As one of the world’s fashion capitals which moreover boasts some of the world’s finest art and architecture, Milan has been on the world’s greatest cities’ list for decades. Here are some suggestions on how to spend some time in style in the capital of style.
History and overview:
Milan has been inhabited since about 400BC by the Celtics before being conquered by the Romans who incorporated the city into the Western Roman Empire and built a great amount of fortifications and Roman military sites in Milan.
The city has been part of various kingdoms that were later integrated into the new unified state of Italy. As capital of the prosperous Lombardy region, Milan has always played a strategic political and economic role for the whole of Italy.
Milan has moreover been an stronghold for Northern Italy’s wealthy merchants for centuries and its fashion industry has risen to global dominance throughout the 20th century.
Milan is nowadays Italy’s economic powerhouse and one of the richest cities in the country. This dominance results from the steady growth of the many sectors that contribute to its economic success, notably the fashion industry, the finance sector and tourism. Milan’s 21st century prosperity is visible in the modern parts of the city where huge skyscraper developments are taking shape one after the other.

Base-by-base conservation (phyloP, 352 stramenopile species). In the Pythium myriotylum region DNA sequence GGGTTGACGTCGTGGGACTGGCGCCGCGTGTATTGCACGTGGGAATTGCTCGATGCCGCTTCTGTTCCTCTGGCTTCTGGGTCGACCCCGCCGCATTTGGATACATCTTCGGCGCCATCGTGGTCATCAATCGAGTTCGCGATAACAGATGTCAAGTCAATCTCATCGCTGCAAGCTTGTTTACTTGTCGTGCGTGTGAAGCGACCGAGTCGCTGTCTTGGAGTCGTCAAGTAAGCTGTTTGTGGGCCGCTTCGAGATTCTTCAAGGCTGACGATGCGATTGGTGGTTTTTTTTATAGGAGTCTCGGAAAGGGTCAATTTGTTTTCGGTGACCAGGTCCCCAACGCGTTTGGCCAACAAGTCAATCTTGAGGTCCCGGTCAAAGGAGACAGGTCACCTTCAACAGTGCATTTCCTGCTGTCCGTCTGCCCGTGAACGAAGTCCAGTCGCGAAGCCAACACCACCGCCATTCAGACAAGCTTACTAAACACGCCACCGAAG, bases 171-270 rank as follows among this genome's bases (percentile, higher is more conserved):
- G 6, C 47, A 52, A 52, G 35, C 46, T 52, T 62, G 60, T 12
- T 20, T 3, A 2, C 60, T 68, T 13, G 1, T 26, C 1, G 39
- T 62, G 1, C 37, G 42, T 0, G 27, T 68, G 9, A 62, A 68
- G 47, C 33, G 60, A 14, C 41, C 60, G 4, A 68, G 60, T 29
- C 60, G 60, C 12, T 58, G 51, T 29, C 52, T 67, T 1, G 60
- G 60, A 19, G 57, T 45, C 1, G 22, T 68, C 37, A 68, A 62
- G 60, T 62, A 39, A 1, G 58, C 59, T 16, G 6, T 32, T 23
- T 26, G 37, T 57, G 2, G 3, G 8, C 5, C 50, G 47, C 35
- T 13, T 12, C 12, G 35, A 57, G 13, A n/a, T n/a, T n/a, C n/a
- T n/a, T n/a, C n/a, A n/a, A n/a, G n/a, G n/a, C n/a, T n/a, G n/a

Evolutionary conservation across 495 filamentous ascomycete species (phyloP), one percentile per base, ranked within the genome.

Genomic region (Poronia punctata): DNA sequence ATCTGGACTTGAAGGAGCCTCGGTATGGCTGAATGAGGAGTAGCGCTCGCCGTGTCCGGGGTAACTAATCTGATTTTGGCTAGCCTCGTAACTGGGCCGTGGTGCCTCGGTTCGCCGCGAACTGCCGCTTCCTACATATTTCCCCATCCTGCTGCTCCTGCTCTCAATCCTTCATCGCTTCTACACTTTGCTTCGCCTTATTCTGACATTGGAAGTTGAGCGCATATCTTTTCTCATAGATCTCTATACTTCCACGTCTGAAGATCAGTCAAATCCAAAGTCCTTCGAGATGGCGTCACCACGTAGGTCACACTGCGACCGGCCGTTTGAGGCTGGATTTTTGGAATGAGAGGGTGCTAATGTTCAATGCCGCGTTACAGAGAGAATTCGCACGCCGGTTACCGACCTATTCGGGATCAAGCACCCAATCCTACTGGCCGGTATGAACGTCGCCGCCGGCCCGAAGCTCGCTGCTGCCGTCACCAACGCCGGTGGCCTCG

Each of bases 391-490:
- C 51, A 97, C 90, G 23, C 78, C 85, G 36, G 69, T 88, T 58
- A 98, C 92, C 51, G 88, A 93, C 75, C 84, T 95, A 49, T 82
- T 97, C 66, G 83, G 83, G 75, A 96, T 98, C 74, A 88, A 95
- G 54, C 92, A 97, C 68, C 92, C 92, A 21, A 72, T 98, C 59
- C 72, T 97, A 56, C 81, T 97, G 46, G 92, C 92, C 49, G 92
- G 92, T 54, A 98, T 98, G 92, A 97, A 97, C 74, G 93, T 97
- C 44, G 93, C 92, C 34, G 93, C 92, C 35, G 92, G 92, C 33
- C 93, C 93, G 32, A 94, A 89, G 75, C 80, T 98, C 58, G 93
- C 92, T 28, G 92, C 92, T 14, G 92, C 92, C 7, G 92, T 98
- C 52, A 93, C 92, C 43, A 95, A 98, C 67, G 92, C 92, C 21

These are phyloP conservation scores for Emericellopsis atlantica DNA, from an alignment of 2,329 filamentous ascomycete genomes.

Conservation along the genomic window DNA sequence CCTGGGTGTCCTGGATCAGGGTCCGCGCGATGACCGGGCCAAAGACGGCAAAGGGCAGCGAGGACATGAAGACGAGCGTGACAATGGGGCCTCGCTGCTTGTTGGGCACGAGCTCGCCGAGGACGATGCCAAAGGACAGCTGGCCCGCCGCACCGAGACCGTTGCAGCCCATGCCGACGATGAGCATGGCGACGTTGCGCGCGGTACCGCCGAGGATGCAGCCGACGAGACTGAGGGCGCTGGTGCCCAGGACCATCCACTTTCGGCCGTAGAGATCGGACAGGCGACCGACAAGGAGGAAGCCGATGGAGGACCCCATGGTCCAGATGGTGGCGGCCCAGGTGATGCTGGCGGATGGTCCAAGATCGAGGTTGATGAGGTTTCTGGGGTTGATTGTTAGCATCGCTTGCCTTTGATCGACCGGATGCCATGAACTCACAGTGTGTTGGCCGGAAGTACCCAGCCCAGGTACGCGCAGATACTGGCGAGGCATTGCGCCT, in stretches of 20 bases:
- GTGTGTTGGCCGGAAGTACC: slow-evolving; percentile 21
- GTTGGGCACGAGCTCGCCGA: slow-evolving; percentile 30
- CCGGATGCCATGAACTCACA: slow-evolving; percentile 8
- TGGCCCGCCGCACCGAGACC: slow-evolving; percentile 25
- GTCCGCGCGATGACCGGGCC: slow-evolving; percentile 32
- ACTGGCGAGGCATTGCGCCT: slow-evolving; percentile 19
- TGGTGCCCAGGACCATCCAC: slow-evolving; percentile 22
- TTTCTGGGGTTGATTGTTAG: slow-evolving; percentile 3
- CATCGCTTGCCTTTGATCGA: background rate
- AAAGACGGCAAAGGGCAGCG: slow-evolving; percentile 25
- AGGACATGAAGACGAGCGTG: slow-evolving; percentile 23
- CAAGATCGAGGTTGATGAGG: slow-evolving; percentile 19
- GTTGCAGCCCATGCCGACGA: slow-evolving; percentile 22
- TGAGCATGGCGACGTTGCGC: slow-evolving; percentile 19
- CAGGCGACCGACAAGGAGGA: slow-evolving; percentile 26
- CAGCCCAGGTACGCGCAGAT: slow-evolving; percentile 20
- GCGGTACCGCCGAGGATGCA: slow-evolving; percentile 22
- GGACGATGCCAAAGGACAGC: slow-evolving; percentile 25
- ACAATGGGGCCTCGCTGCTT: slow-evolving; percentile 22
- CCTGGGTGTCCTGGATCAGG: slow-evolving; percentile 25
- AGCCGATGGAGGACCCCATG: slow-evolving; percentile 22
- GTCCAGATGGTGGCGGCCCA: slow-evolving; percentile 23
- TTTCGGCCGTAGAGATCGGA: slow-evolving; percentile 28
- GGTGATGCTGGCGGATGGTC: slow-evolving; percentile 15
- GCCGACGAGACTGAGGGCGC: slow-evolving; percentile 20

We recommend 3 areas to stay in Milan. The most convenient is obviously right in the centre around the Duomo, where you are close to all the main sights but where hotel prices skyrocket. Another area which is well connected is the area of the Central Train station: Milano Centrale. Finally, the lovely canal area of Naviglio is another great option, especially for travellers who want to be close to the action at night. Here are some suggestions.
Una Hotel Mediterraneo: A nice mid range hotel with all the usual amenities that is reasonably priced for Milan standards and close to the Metro.
UNA Maison Milano: One of the many great boutique hotels in the city centre which delight travellers with their beautiful stylish rooms and their impeccable service.